The new year is not just resolutions and goals, it’s a time for new laws to be enforced. The City of Gainesville is not any different. Starting Jan. 1 the Gainesville “open container” ordinances are in full effect.
These laws prohibit open containers of alcohol on public property. This would include midtown and its surrounding area, as well as many tailgates. The laws exclude specific areas called the “Arts, Culture, and Entertainment Districts” from these ordinances. These special districts are meant to help preserve the areas’ integrity and nature.
Open container laws can be detrimental to Gainesville in four key ways.
These laws can negatively impact communities and residents. There has been a sharp decrease in local businesses ever since the end of the COVID-19 pandemic.
Just this past year several local businesses closed due to expenses and a lack of support from residents. Open container laws add another hurdle for existing businesses and areas attempting to grow.
The areas that are not included in the ACE districts will have an economic disadvantage because they will not have the opportunity to become like these districts. The mere fact that the City of Gainesville has produced these ACE districts showcases that open container laws can be harmful to local businesses. Because if they weren't, they would have no need to make the district at all.
These laws are typically used by law enforcement to persecute minorities or the homeless. A majority of the citations that are drawn up are given to minority populations.
For example, Gainesville’s previous mayor, Lauren Poe, said 53 of 97 citations given were to African Americans. This shows these laws can be enforced more strictly upon certain populations. One study showed that more Black and Latino citizens are arrested for public drinking at steeper rates than white citizens are. In the past, it used to be criminal to be drunk in public, which would disproportionately affect homeless populations, but these laws slowly morphed into the public drinking laws we have now. In Gainesville, people can be given a civil or criminal infraction as a result of an arrest for violating one of these ordinances.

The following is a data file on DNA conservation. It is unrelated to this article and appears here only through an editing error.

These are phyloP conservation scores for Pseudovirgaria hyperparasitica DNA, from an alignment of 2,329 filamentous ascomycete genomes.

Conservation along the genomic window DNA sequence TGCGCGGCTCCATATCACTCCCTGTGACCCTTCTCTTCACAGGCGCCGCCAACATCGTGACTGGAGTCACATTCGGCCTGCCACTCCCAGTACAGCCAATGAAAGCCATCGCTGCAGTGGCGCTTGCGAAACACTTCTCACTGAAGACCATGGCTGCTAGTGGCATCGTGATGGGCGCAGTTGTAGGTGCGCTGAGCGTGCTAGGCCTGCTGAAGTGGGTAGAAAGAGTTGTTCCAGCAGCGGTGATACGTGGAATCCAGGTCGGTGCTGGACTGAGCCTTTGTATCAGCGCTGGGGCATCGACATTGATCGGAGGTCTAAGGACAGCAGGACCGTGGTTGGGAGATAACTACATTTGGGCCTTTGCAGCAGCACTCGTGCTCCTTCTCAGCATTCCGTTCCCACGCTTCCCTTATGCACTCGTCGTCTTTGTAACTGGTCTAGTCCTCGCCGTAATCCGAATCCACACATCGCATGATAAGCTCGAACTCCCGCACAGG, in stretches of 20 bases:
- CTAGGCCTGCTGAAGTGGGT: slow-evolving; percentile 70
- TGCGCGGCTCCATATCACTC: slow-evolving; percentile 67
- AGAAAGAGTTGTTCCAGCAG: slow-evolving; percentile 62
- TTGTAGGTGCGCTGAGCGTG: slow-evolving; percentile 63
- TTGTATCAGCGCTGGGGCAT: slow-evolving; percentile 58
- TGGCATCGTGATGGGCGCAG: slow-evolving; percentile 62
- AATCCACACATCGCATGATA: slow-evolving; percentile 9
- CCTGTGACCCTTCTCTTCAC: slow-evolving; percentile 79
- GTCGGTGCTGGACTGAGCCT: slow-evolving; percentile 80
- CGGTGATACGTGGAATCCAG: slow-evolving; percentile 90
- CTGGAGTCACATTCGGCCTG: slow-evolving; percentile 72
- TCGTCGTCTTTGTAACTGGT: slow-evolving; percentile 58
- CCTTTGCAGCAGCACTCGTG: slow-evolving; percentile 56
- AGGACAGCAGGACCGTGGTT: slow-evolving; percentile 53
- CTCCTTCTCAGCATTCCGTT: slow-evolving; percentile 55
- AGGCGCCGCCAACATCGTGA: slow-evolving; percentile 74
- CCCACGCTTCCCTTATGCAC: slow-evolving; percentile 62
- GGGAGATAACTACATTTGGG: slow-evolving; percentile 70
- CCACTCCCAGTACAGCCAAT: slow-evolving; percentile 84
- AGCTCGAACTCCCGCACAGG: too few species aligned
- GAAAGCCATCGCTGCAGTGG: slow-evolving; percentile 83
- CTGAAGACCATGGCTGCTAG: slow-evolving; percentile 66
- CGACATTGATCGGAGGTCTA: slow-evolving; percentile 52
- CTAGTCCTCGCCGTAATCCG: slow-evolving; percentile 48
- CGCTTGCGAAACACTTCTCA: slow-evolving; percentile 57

These citations for an open beverage on the side of the street are nonsensical. There are already public intoxication laws in place to go after those who indulge too much in their alcohol. Open container laws create unnecessary restrictions that many may be unaware of.
Open container ordinances with special districts are complicated. While the ACE districts are a step in the right direction, they are very limited. There are only two ACE districts in the entire region of Gainesville, one being the main downtown area (including Depot Park) and the other is located on Grove Street near some local businesses. The Grove Street ordinance is a tight area that skirts certain blocks. This is also a characteristic of the downtown district, although the boundaries are more conventional. Further, these districts do not encompass everything the map shows them to have. For example, these districts' parking lots and garages do not count as a part of the district, causing confusion and citations for simple mistakes.
These new open container ordinances will create more difficulty in a city where local businesses are struggling. The good news, however, is that these ACE districts allow for some flexibility among Gainesville residents rather than laws that just put up more red tape.
Cayman Forbes is a political science and international studies major.